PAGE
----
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Moral Messages from a Thousand Splendid Suns

Imagine growing up in a world devoid of innocence, spending your young life navigating the complex repressive forces that have trapped you in poverty, fear and confusion. Now ratchet that sensation of despairing entrapment up 10 notches and you have taken your first step into the world of A Thousand Splendid Suns. The moral message from this book shows “We should be grateful for what we have, by never taking the people that bring happiness and fulfilment in our lives for granted.

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A thousand splendid suns is a satisfying story written by Khaled Hosseni, it gives a little more insight and more personal sense of what has happened in Afghanistan in the last thirty years and this is exactly the effect his novel has had on me. The story follows Mariam and Laila, two young women struggling to survive in Afghanistan as they negotiate the mine-littered road of sexual hierarchy, nonstop war and overwhelming guilt.

Constantly intersecting the characters’ in third person and personal narratives, showing the hardships of their marriage to the same man, Rasheed, your typical cruel husband who beats and reduces the freedom of his wives. As Hosseni is writing about a culture where women are denied education, the right to work, the right to move freely, accesses to adequate healthcare, the situations these characters are placed it highlights the injustice faced by Islamic women.

The patriarchal nature of the Islamic culture is obvious in the higher value clearly given to men in Laila’s family. Laila’s mother is all consumed with love for her sons, but cannot give the same attention to her daughter. This is illustrated through the truncated sentences when mammy grieves over her son Noor “it was something to see, And Noor. Oh Noor. My poor Noor. ” The audience is reading from a third person’s perspective which is shown through the repetition “they” which creates distance with the audience and empathises with Laila.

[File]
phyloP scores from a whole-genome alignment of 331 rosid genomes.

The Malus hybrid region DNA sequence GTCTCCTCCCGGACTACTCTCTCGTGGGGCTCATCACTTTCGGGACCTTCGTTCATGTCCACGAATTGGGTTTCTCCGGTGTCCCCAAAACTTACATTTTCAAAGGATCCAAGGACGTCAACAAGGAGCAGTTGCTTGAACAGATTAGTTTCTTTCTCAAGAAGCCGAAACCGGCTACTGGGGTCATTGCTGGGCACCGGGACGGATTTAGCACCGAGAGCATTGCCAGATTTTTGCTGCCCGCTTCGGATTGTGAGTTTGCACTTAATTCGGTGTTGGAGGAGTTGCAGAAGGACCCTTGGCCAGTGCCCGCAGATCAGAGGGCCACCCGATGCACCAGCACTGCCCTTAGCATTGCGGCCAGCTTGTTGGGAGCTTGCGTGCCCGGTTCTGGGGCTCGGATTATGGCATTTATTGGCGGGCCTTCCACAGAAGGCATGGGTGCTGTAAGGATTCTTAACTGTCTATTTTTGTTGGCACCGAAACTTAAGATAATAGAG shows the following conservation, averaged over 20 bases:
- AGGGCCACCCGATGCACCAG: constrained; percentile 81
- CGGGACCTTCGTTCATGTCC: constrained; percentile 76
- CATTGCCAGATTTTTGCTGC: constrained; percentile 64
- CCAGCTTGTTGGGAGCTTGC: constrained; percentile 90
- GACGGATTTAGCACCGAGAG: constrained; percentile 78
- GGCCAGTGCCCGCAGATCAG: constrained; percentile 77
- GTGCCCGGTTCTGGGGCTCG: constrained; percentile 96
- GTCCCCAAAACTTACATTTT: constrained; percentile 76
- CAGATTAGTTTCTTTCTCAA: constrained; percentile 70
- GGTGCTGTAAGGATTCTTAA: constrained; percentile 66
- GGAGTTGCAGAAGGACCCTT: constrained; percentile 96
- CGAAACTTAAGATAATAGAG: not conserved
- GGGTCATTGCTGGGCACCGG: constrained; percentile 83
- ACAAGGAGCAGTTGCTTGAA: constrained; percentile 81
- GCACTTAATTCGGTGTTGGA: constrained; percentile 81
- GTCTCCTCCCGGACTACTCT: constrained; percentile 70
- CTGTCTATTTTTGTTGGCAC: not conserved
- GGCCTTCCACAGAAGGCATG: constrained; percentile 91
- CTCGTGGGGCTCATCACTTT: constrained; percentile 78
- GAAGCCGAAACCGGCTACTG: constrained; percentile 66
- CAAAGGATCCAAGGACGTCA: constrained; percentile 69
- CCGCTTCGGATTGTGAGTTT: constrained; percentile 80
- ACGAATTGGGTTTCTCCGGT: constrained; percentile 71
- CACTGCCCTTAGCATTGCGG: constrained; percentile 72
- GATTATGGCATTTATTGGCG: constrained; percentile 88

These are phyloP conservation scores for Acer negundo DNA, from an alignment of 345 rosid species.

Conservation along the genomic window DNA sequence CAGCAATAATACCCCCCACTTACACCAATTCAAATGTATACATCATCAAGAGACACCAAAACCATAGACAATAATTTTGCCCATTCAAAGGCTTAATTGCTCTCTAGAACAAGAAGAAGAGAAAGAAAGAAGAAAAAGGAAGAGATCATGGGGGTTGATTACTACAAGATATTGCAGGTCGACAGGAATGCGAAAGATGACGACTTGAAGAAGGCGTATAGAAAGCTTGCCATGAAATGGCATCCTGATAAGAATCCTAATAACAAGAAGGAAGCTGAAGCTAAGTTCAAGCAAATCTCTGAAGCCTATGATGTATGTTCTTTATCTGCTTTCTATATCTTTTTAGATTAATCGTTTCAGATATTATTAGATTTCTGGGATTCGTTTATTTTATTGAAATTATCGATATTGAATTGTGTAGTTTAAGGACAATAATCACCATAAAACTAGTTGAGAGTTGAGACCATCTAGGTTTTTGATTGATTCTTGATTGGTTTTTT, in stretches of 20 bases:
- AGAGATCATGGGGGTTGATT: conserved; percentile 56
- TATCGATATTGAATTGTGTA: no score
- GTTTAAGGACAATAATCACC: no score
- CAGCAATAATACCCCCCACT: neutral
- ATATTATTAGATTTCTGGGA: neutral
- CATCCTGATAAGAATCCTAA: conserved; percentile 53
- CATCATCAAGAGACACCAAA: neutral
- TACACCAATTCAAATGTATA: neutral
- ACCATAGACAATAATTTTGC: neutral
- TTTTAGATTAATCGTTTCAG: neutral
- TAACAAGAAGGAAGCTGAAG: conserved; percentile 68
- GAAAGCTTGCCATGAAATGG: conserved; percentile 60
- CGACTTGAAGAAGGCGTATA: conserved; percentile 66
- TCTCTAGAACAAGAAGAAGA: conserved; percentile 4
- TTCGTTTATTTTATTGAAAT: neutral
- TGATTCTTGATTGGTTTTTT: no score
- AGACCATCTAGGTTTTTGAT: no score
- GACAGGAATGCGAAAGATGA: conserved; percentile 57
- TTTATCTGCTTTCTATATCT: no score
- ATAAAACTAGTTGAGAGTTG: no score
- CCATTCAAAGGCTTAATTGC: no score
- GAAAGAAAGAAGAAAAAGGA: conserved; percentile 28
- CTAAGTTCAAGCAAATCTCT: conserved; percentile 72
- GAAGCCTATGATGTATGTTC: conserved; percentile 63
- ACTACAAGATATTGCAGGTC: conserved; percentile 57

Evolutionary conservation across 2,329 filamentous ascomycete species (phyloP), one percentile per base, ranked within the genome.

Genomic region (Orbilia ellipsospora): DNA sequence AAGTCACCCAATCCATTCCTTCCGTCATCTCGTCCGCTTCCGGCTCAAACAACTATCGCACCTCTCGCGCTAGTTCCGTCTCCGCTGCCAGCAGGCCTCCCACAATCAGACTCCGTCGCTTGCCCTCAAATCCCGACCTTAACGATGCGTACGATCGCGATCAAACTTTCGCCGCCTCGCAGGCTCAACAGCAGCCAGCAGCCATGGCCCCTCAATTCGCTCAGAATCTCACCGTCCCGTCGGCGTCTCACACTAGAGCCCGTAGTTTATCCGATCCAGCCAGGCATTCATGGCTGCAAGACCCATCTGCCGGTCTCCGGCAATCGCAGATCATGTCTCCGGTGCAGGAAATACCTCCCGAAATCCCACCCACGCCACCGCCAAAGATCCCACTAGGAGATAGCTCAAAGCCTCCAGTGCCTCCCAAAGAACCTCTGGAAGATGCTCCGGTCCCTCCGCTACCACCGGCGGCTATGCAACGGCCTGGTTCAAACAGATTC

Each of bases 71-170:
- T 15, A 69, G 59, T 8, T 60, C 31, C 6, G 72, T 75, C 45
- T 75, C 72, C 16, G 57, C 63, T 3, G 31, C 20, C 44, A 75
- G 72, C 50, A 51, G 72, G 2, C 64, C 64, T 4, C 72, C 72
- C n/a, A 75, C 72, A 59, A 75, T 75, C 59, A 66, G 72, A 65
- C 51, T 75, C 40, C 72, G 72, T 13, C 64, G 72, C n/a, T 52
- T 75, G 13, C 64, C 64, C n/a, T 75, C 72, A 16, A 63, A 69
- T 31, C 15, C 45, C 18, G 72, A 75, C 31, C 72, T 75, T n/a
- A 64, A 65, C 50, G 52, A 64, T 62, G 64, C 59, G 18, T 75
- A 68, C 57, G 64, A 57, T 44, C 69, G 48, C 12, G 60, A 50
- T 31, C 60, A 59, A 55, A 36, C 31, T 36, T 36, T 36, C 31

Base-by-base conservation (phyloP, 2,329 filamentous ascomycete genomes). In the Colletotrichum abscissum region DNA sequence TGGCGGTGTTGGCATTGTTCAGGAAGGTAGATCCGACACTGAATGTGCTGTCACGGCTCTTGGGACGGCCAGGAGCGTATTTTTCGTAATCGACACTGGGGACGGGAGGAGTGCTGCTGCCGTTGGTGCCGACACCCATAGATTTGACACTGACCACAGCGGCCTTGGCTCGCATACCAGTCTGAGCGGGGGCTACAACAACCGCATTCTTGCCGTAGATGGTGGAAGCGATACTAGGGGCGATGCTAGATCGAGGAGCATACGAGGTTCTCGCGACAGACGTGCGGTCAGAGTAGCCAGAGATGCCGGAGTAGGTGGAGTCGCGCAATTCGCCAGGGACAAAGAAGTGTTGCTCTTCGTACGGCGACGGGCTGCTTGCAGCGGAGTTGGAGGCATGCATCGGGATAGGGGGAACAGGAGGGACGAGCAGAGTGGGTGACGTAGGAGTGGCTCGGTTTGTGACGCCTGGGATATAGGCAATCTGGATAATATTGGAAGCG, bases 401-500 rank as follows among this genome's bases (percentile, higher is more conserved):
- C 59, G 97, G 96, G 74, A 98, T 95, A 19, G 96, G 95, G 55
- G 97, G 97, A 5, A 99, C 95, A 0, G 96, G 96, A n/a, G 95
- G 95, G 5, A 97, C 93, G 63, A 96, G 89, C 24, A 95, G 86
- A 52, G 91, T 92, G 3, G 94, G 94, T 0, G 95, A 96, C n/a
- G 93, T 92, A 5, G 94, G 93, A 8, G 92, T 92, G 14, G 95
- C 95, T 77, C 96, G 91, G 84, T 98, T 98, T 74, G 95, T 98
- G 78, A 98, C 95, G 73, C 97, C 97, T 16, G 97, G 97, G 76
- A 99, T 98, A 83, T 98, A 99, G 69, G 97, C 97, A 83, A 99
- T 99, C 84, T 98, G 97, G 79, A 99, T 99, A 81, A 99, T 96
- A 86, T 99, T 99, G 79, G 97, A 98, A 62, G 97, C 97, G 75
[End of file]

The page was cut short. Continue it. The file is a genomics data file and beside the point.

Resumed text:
Hosseni’s intended purpose was to show “a story that transports, characters who engage, and a sense of illumination, of having been transformed somehow by the experiences of the characters and to walk away with a sense of empathy for Afghans”. Throughout Mariam life she’s constantly betrayed by the men in her society, however when Laila joins the family she forms a close friendship which leads to Mariam sacrificing herself to save Laila “Mariam is in Laila’s own heart, where she shines with the bursting radiance of a thousand splendid suns”.

The story title “a thousand splendid suns” is symbolic of Mariam, which captures her morals of looking out for her family. Despite the times she had been betrayed by her father yet she still loves Laila even though they aren’t related, which shows how Mariam drew strength from her friendship with Laila. Hosseni deliberately created two strong central characters to allow the audience to empathise and make personal responses. Hosseni quoted “I realized that telling the story of these two women without telling, in part, the story of Afghanistan from the 1970s to the post-9/11 era simply was not possible.

The intimate and personal was intertwined inextricably with the broad and historical. And so the turmoil in Afghanistan and the country’s tortured recent past slowly became more than mere backdrop. ” Looking from a 16 year olds perspective from the 21st century, it has made me realize how lucky I am to be surrounded by the people I love, with encouraging parents and friends. Whilst reading this book it has made me aware with what I have, and not taking the simplest of things for granted.

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